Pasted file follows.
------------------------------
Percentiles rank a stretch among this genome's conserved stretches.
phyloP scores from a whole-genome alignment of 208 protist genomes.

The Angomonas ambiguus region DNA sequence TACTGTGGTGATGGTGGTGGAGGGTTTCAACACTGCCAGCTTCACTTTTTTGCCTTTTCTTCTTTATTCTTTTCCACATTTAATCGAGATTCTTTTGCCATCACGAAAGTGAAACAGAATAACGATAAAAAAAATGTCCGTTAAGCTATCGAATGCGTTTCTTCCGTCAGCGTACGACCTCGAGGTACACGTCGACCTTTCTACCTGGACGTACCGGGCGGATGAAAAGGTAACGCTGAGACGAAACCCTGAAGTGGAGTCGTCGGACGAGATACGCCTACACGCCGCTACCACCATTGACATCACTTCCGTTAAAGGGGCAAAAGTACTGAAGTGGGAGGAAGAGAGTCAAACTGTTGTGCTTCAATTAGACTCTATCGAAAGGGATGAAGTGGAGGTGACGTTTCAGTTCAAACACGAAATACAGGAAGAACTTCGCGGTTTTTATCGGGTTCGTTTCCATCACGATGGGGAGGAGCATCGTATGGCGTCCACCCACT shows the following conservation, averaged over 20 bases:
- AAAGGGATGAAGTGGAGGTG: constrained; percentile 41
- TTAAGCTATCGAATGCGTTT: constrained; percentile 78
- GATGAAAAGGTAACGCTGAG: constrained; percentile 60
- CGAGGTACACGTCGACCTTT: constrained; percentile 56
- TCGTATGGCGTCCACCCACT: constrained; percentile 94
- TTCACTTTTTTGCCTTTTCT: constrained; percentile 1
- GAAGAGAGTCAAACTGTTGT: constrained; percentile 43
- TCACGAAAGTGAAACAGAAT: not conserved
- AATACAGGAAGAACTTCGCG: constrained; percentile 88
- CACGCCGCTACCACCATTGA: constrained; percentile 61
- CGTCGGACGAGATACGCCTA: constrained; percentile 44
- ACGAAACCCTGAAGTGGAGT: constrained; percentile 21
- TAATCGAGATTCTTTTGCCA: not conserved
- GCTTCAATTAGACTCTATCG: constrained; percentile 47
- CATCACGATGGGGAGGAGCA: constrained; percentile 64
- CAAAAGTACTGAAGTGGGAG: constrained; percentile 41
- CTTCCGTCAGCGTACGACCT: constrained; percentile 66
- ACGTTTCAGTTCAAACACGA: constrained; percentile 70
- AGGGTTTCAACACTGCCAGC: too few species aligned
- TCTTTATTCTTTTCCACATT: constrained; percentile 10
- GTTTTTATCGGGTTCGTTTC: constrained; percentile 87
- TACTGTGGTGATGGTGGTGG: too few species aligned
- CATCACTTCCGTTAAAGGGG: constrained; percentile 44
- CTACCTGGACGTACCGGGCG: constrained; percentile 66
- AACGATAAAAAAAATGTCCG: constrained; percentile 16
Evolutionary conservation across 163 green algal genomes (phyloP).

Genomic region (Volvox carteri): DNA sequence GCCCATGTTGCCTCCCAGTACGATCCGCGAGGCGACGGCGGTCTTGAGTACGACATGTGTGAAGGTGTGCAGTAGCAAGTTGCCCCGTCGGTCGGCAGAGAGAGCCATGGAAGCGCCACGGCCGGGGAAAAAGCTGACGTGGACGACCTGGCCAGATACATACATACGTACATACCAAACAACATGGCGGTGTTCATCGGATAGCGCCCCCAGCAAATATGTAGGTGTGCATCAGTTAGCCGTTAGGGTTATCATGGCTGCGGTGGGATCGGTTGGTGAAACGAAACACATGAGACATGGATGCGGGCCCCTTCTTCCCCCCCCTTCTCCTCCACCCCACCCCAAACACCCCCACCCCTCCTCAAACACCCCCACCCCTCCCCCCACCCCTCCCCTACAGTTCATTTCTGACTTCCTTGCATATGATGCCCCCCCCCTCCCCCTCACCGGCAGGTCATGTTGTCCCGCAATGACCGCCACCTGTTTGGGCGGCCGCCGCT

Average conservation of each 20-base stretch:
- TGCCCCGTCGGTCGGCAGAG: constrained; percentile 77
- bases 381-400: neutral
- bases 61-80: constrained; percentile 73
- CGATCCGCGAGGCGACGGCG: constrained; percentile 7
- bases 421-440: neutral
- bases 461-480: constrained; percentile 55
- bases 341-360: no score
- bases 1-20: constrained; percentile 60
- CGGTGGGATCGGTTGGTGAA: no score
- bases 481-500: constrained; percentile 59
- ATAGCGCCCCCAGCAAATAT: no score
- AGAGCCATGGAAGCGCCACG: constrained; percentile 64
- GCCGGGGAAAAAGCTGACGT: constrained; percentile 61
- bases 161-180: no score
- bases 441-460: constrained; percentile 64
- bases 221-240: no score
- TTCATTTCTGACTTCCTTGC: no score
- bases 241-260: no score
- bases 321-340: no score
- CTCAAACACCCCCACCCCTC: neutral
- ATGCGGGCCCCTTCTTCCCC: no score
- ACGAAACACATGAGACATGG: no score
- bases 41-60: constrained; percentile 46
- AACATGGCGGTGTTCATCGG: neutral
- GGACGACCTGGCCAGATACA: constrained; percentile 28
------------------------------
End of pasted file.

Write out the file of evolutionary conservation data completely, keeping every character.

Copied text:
Percentiles rank a stretch among this genome's conserved stretches.
phyloP scores from a whole-genome alignment of 208 protist genomes.

The Angomonas ambiguus region DNA sequence TACTGTGGTGATGGTGGTGGAGGGTTTCAACACTGCCAGCTTCACTTTTTTGCCTTTTCTTCTTTATTCTTTTCCACATTTAATCGAGATTCTTTTGCCATCACGAAAGTGAAACAGAATAACGATAAAAAAAATGTCCGTTAAGCTATCGAATGCGTTTCTTCCGTCAGCGTACGACCTCGAGGTACACGTCGACCTTTCTACCTGGACGTACCGGGCGGATGAAAAGGTAACGCTGAGACGAAACCCTGAAGTGGAGTCGTCGGACGAGATACGCCTACACGCCGCTACCACCATTGACATCACTTCCGTTAAAGGGGCAAAAGTACTGAAGTGGGAGGAAGAGAGTCAAACTGTTGTGCTTCAATTAGACTCTATCGAAAGGGATGAAGTGGAGGTGACGTTTCAGTTCAAACACGAAATACAGGAAGAACTTCGCGGTTTTTATCGGGTTCGTTTCCATCACGATGGGGAGGAGCATCGTATGGCGTCCACCCACT shows the following conservation, averaged over 20 bases:
- AAAGGGATGAAGTGGAGGTG: constrained; percentile 41
- TTAAGCTATCGAATGCGTTT: constrained; percentile 78
- GATGAAAAGGTAACGCTGAG: constrained; percentile 60
- CGAGGTACACGTCGACCTTT: constrained; percentile 56
- TCGTATGGCGTCCACCCACT: constrained; percentile 94
- TTCACTTTTTTGCCTTTTCT: constrained; percentile 1
- GAAGAGAGTCAAACTGTTGT: constrained; percentile 43
- TCACGAAAGTGAAACAGAAT: not conserved
- AATACAGGAAGAACTTCGCG: constrained; percentile 88
- CACGCCGCTACCACCATTGA: constrained; percentile 61
- CGTCGGACGAGATACGCCTA: constrained; percentile 44
- ACGAAACCCTGAAGTGGAGT: constrained; percentile 21
- TAATCGAGATTCTTTTGCCA: not conserved
- GCTTCAATTAGACTCTATCG: constrained; percentile 47
- CATCACGATGGGGAGGAGCA: constrained; percentile 64
- CAAAAGTACTGAAGTGGGAG: constrained; percentile 41
- CTTCCGTCAGCGTACGACCT: constrained; percentile 66
- ACGTTTCAGTTCAAACACGA: constrained; percentile 70
- AGGGTTTCAACACTGCCAGC: too few species aligned
- TCTTTATTCTTTTCCACATT: constrained; percentile 10
- GTTTTTATCGGGTTCGTTTC: constrained; percentile 87
- TACTGTGGTGATGGTGGTGG: too few species aligned
- CATCACTTCCGTTAAAGGGG: constrained; percentile 44
- CTACCTGGACGTACCGGGCG: constrained; percentile 66
- AACGATAAAAAAAATGTCCG: constrained; percentile 16
Evolutionary conservation across 163 green algal genomes (phyloP).

Genomic region (Volvox carteri): DNA sequence GCCCATGTTGCCTCCCAGTACGATCCGCGAGGCGACGGCGGTCTTGAGTACGACATGTGTGAAGGTGTGCAGTAGCAAGTTGCCCCGTCGGTCGGCAGAGAGAGCCATGGAAGCGCCACGGCCGGGGAAAAAGCTGACGTGGACGACCTGGCCAGATACATACATACGTACATACCAAACAACATGGCGGTGTTCATCGGATAGCGCCCCCAGCAAATATGTAGGTGTGCATCAGTTAGCCGTTAGGGTTATCATGGCTGCGGTGGGATCGGTTGGTGAAACGAAACACATGAGACATGGATGCGGGCCCCTTCTTCCCCCCCCTTCTCCTCCACCCCACCCCAAACACCCCCACCCCTCCTCAAACACCCCCACCCCTCCCCCCACCCCTCCCCTACAGTTCATTTCTGACTTCCTTGCATATGATGCCCCCCCCCTCCCCCTCACCGGCAGGTCATGTTGTCCCGCAATGACCGCCACCTGTTTGGGCGGCCGCCGCT

Average conservation of each 20-base stretch:
- TGCCCCGTCGGTCGGCAGAG: constrained; percentile 77
- bases 381-400: neutral
- bases 61-80: constrained; percentile 73
- CGATCCGCGAGGCGACGGCG: constrained; percentile 7
- bases 421-440: neutral
- bases 461-480: constrained; percentile 55
- bases 341-360: no score
- bases 1-20: constrained; percentile 60
- CGGTGGGATCGGTTGGTGAA: no score
- bases 481-500: constrained; percentile 59
- ATAGCGCCCCCAGCAAATAT: no score
- AGAGCCATGGAAGCGCCACG: constrained; percentile 64
- GCCGGGGAAAAAGCTGACGT: constrained; percentile 61
- bases 161-180: no score
- bases 441-460: constrained; percentile 64
- bases 221-240: no score
- TTCATTTCTGACTTCCTTGC: no score
- bases 241-260: no score
- bases 321-340: no score
- CTCAAACACCCCCACCCCTC: neutral
- ATGCGGGCCCCTTCTTCCCC: no score
- ACGAAACACATGAGACATGG: no score
- bases 41-60: constrained; percentile 46
- AACATGGCGGTGTTCATCGG: neutral
- GGACGACCTGGCCAGATACA: constrained; percentile 28